I really love these dried out stems of unknown plant life, they are so delicate and pretty and very apt for creating a winter sort of a wreath. Lou's Winter Wreath is made using dried sweet pea stems, bracken leaves, dried seed heads and hydrangea flowers, so I kind of followed that recipe for my own Gathered Wreath.
I have done things a bit differently though, in that I didn't happen to have a pre-formed twiggy wreath base to hand so had to think of something a bit more homemade.
I used a length of thin garden wire to form a ring, bending and twisting the wire round three times to make it strong enough. I formed a small hanging loop at the top too, then used four strands of green yarn (my cowl-neck poncho yarn in fact) to wrap around the wire.
Do you remember in October when I showed you my Autumnal gatherings at the start of my Cosy Blanket journey? The above picture is a very, very lazy confession - that tray of natural finds had been put on top of a cupboard and abandoned, gosh, the housekeeper here at number 24 is an absolute disgrace you know. She didn't want to throw the tray of nature in the bin you see, and she couldn't quite think what to do with it all, so she simply left it to gather dust. Tut tut.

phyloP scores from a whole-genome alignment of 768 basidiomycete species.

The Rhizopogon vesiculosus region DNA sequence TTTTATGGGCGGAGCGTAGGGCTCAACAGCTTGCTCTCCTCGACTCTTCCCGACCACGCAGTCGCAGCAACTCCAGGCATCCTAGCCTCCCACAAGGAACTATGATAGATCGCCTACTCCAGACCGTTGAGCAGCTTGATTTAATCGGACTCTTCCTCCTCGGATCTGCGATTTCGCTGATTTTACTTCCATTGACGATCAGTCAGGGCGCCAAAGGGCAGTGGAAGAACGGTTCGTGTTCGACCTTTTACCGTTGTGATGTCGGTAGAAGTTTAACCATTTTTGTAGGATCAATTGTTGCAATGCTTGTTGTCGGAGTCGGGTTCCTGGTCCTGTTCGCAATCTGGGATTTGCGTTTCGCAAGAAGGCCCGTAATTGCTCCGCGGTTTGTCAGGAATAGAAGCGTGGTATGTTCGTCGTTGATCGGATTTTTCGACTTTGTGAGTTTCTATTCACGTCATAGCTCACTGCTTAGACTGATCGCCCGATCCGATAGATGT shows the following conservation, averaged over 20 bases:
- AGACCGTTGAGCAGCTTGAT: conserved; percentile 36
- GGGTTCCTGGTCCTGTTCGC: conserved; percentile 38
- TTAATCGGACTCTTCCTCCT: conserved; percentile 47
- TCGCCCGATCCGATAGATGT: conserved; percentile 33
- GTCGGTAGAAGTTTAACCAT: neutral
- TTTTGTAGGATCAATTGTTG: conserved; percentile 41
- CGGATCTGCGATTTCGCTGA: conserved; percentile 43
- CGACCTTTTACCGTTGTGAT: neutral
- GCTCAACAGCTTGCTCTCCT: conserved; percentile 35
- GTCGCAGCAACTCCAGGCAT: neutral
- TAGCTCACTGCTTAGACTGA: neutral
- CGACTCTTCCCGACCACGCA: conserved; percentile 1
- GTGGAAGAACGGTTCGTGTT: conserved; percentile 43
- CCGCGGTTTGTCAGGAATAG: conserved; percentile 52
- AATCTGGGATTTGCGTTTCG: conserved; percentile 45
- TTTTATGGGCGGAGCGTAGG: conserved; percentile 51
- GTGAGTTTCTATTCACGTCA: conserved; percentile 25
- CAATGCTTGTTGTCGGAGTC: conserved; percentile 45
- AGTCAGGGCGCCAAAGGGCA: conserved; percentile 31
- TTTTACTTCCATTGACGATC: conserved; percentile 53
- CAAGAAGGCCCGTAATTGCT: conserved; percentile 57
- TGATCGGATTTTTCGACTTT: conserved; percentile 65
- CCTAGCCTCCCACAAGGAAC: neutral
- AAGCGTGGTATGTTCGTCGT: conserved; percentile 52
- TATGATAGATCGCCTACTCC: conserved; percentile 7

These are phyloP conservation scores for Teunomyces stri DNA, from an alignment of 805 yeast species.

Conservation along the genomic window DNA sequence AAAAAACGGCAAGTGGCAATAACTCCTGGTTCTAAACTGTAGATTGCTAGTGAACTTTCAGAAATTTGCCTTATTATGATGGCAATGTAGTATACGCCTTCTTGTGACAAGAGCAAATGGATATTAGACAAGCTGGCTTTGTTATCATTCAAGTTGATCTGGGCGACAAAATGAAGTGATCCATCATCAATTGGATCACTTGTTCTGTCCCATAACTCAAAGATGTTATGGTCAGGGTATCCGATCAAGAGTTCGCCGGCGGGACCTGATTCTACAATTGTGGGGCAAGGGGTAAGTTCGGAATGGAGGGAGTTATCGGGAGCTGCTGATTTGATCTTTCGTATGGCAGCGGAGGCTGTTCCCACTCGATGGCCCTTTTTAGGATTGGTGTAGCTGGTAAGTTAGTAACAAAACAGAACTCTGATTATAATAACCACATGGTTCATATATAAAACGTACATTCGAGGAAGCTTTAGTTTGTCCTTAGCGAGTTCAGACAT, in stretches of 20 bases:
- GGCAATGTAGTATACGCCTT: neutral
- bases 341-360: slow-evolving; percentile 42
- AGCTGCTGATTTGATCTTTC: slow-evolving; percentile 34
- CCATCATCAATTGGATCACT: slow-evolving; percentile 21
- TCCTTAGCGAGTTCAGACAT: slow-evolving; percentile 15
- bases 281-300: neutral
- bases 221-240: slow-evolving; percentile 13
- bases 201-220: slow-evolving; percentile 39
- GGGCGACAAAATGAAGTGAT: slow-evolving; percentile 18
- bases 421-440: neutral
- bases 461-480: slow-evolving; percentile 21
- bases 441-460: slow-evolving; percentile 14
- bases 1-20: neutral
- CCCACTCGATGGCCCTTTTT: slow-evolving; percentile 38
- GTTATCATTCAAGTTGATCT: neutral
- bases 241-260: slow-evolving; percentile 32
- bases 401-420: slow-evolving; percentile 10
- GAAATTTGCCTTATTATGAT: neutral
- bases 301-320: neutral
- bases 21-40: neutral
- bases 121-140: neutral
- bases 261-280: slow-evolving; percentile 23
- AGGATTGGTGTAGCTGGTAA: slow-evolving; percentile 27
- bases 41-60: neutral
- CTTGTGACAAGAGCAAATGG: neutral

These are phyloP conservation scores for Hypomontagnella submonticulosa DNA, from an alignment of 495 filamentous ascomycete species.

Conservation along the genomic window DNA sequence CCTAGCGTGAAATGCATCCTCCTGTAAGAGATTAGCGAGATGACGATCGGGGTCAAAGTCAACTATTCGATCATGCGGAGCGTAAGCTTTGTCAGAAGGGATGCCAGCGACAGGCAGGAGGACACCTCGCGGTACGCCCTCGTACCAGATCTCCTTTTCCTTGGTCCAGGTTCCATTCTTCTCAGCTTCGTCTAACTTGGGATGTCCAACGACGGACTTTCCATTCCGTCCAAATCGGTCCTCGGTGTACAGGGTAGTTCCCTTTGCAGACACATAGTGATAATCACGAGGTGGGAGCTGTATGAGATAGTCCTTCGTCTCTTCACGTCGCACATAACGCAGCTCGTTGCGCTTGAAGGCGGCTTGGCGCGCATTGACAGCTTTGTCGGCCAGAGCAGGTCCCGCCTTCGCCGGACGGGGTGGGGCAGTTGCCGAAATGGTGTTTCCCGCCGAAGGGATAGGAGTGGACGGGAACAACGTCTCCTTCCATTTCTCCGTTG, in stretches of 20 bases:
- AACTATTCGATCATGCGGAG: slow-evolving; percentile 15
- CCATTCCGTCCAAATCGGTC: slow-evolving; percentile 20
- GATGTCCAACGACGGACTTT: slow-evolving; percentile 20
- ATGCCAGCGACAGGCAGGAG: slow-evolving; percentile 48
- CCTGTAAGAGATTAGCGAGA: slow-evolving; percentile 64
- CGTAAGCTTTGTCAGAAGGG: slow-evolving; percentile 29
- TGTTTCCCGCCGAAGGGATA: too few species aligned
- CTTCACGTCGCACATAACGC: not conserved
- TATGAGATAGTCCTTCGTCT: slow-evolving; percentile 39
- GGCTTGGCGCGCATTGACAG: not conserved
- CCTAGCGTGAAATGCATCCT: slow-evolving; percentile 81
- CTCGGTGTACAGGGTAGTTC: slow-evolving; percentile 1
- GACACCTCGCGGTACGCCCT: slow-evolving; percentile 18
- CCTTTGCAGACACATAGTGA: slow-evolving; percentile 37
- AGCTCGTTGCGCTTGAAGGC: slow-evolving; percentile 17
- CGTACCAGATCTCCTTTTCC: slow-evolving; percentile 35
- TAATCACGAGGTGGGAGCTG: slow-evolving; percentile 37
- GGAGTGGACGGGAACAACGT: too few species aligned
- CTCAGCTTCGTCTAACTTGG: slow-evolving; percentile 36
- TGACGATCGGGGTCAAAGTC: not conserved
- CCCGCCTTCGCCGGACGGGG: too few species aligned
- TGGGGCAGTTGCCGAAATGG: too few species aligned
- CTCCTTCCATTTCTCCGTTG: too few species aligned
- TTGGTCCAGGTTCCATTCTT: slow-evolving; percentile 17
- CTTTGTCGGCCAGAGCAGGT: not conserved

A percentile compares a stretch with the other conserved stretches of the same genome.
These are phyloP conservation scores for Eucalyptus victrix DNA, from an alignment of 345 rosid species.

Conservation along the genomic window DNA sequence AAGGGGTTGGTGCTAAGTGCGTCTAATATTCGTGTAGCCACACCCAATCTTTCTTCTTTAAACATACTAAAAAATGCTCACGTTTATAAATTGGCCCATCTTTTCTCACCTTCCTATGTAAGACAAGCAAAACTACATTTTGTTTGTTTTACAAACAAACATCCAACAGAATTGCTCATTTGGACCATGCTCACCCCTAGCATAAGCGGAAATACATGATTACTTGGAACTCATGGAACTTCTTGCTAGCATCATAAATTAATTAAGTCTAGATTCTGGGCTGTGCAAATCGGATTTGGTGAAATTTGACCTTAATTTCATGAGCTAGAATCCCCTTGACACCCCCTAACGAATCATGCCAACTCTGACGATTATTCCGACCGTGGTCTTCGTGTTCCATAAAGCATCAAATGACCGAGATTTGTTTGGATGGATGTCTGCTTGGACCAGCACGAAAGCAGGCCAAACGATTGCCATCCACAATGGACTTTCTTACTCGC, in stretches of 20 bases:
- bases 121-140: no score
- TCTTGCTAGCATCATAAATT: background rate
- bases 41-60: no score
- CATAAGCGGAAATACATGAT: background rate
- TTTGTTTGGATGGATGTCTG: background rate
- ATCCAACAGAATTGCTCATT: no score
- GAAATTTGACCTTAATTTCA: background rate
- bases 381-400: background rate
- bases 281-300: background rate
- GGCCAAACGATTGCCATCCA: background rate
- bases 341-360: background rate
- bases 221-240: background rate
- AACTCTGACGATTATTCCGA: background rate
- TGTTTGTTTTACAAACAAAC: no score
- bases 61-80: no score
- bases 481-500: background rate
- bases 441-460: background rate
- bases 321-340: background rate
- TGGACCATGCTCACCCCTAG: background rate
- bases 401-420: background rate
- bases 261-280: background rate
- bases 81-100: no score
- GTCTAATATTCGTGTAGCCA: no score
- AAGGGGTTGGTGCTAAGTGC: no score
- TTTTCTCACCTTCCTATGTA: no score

But despite the dust and a little bit of shrivelling, everything had dried out so beautifully that I was inspired to use some of it in my Gathered Wreath. I especially love the hydrangea flowers, really rather pretty in a subtle and faded kind of way.
I thought I might copy Lou and use some feathers too, seeing as I have a pot of them sitting on my mantelpiece waiting for some such thing. Feathers are lovely things to collect, aren't they? Well I think so.
Anyhow....my method of attaching the gatherings was a bit haphazard and mainly involved wrapping stuff up in more yarn.
I just kind of decided where bits were going to go, wrapped them tightly with yarn, then used a darning needle to secure the yarn ends back into the yarn-wrapped wire ring. It worked really well and once the twigs were bent into place and secured, it began to look pretty wreath-like....
...it's a bit rustic, a bit wobbly, but the simplicity of it pleased me very much.
Next job was to add in the dried up bits and pieces, the grasses and the plant stems that had gone to seed. I found there was no need to tie these in with yarn, they were so light and thin that all I needed to do was simply weave them gently in and out of the twigs, taking care not to break the delicate stems.